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Tabletop Game Review: Throw Throw Burrito

Throw Throw Burrito is called a “dodgeball card game” and it’s made by the makers of Exploding Kittens, a super fun game that my teens enjoy playing. And it is exactly what it says it is: a card game with a bit of dodgeball thrown in. It’s like a library sanctioned food fight without real food. Here’s how it works.

Each player gets a small pile of cards, which is your hand. You will have two piles of cards, a personal discard pile on your right, which the player to your right will discard into. And your personal discard pile on your left, which the player on your left will draw from. You play around the table and you will pick up a card from the pile on your right, add it to your hand, and then discard to the pile on your left. You are trying to get matching card groups of three and it’s a quick playing game with everyone drawing and discarding at once. There are no turns here, you just go and keep going. You have to pay attention. When you get a group of 3 matching cards, you lay them down as if you were playing Goldfish or Rummy.

Two burritos, which are basically squishees, are placed in the middle of the table. These are your “dodgeballs”. When you get 3 of a kind you place those out of your hand. If you get a brawl, duel or war card the dodgeball – or dodge burrito to be more precise – part comes into play.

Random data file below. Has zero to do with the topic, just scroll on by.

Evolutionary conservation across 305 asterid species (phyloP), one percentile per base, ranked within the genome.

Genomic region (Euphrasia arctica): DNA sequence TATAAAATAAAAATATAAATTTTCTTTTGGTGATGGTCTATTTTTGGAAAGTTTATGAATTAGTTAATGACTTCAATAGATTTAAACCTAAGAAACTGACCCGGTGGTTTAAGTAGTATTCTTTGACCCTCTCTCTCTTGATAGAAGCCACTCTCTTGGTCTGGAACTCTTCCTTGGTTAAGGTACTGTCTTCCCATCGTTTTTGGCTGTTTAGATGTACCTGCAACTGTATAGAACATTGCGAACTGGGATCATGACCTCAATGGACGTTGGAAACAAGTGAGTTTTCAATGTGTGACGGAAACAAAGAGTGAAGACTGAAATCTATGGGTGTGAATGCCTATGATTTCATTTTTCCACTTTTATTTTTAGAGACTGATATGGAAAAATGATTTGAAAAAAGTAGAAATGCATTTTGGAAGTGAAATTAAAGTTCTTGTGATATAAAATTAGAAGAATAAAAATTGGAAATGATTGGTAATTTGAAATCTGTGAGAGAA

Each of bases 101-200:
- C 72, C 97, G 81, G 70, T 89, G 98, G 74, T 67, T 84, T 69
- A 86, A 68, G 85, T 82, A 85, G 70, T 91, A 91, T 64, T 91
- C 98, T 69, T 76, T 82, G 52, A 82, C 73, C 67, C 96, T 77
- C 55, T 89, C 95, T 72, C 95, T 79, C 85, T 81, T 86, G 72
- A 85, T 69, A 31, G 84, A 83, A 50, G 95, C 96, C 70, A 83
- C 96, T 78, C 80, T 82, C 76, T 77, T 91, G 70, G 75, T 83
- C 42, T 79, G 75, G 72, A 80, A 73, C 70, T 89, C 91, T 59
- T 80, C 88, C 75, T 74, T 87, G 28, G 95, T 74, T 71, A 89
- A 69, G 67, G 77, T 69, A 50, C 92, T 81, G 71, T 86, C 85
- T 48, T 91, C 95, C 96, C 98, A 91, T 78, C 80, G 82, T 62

For a burrito duel, you pick a player and have a good old fashioned back to back count to three dual Aaron Burr style, but with a squishee burrito. It’s all fun and games. No one gets hurt because it’s a squishee.

If you play a burrito brawl, the player to your left and right are now in a burrito brawl. Both players grab and throw, no formal duel is involved.

For a burrito war, everyone just grabs and throws. If you get hit, you grab a burrito x out of the pot. It’s basically like a strike. More info about this in a moment.

If you grab a burrito when it’s not your turn to grab a burrito or if you get hit with a burrito and lose a duel or brawl, you get a burrito bruise. It’s basically like a strike. Each strike is worth 1 point and you deduct these points from your total number of points at the end of the game to determine the winner.

If all of this sounds confusing, fear not because there are detailed game instructions here with a short video: https://www.throwthrowburrito.com/how-to-play

This is a fun game that I recommend for library programs. Be forewarned, there is a physical aspect of the game so you’ll want to have it in a separate space that allows for the burrito throwing and the raucous laughter that comes with playing.

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